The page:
It is essential to understand the radical departure taken by genuine science fiction, which comes from a diametrically opposite literary tradition — a new kind of storytelling that often rebels against those very same archetypes Campbell venerated. An upstart belief in progress, egalitarianism, positive-sum games — and the slim but real possibility of decent human institutions.

And a compulsive questioning of rules! Authors like Greg Bear, John Brunner, Alice Sheldon, Frederik Pohl and Philip K. Dick always looked on any prescriptive storytelling formula as a direct challenge — a dare. This explains why science fiction has never been much welcomed at either extreme of the literary spectrum — comic books and “high literature.”

Comics treat their superheroes with reverent awe, as demigods were depicted in the Iliad. But a true science fiction author who wrote about Superman would have earthling scientists ask the handsome Man of Steel for blood samples (even if it means scraping with a super fingernail) in order to study his puissant powers, and maybe bottle them for everyone.

As for the literary elite, postmodernists despise science fiction because of the word “science,” while their older colleagues — steeped in Aristotle’s “Poetics” — find anathema the underlying assumption behind most high-quality SF: the bold assertion that there are no “eternal human verities.” Things change, and change can be fascinating. Moreover, our children might outgrow us! They may become better, or learn from our mistakes and not repeat them. And if they don’t learn, that could be a riveting tragedy far exceeding Aristotle’s cramped and myopic definition. “On the Beach,” “Soylent Green” and “1984″ plumbed frightening depths. “Brave New World,” “The Screwfly Solution” and “Fahrenheit 451″ posed worrying questions. In contrast, “Oedipus Rex” is about as interesting as watching a hooked fish thrash futilely at the end of a line. You just want to put the poor doomed King of Thebes out of his misery — and find a way to punish his tormentors.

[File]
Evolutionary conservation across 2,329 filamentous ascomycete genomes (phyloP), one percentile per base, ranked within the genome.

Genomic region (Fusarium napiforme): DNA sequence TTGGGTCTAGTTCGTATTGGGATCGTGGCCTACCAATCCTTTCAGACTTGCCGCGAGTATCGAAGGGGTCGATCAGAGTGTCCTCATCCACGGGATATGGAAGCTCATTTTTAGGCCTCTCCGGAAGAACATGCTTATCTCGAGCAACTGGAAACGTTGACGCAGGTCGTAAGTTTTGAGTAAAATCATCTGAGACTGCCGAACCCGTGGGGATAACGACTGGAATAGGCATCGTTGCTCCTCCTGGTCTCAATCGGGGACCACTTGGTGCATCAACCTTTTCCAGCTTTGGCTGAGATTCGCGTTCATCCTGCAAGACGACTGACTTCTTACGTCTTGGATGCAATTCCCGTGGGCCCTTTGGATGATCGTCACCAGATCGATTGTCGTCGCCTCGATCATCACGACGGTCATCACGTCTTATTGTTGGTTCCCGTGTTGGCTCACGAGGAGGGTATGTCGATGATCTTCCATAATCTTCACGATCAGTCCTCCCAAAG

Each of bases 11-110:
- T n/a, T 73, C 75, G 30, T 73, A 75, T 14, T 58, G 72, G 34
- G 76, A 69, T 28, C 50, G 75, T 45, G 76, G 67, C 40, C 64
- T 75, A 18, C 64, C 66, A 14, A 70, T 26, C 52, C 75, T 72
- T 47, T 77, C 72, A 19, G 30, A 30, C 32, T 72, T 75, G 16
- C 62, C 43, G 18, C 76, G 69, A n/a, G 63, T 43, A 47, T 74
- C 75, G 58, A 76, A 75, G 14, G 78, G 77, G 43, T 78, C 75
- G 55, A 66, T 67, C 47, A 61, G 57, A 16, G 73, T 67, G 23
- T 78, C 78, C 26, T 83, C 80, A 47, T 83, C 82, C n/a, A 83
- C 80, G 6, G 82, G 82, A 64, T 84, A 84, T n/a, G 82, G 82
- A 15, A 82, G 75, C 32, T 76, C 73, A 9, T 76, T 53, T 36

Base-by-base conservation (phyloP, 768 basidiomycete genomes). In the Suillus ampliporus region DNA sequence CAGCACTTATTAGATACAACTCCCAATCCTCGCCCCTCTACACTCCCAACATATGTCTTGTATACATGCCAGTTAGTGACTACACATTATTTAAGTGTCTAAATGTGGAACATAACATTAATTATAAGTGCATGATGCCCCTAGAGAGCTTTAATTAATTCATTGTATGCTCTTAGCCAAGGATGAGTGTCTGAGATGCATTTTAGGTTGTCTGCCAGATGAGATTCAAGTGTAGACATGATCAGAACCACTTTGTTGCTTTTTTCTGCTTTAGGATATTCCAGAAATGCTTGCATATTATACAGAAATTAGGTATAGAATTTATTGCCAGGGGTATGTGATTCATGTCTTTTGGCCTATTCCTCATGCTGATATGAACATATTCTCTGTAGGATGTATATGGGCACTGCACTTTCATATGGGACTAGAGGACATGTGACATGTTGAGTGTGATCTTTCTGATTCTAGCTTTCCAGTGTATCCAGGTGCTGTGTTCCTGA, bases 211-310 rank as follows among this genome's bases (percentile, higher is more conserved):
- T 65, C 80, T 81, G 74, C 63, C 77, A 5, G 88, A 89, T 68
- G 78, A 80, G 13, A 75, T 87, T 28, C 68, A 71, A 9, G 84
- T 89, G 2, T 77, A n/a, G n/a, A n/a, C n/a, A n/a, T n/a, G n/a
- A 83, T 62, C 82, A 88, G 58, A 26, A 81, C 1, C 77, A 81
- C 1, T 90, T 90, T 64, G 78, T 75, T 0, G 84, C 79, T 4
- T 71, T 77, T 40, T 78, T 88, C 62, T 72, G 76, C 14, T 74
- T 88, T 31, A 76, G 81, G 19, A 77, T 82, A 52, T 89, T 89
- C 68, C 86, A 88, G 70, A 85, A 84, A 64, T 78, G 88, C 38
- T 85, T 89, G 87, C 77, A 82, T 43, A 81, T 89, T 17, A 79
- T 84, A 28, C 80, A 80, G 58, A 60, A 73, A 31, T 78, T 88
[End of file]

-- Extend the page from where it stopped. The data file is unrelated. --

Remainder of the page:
This truly is a different point of view, in direct opposition to older, elitist creeds that preached passivity and awe in nearly every culture, where a storyteller’s chief job was to flatter the oligarchic patrons who fed him. Imagine Achilles refusing to accept his ordained destiny, taking up his sword and hunting down the Fates, demanding that they give him both a long life and a glorious one! Picture Odysseus telling both Agamemnon and Poseidon to go chase themselves, then heading off to join Daedalus in a garage start-up company, mass producing wheeled and winged horses so that mortals could swoop about the land and air, like gods — the way common folk do today. Even if they fail, and jealous Olympians crush them, what a tale it would be.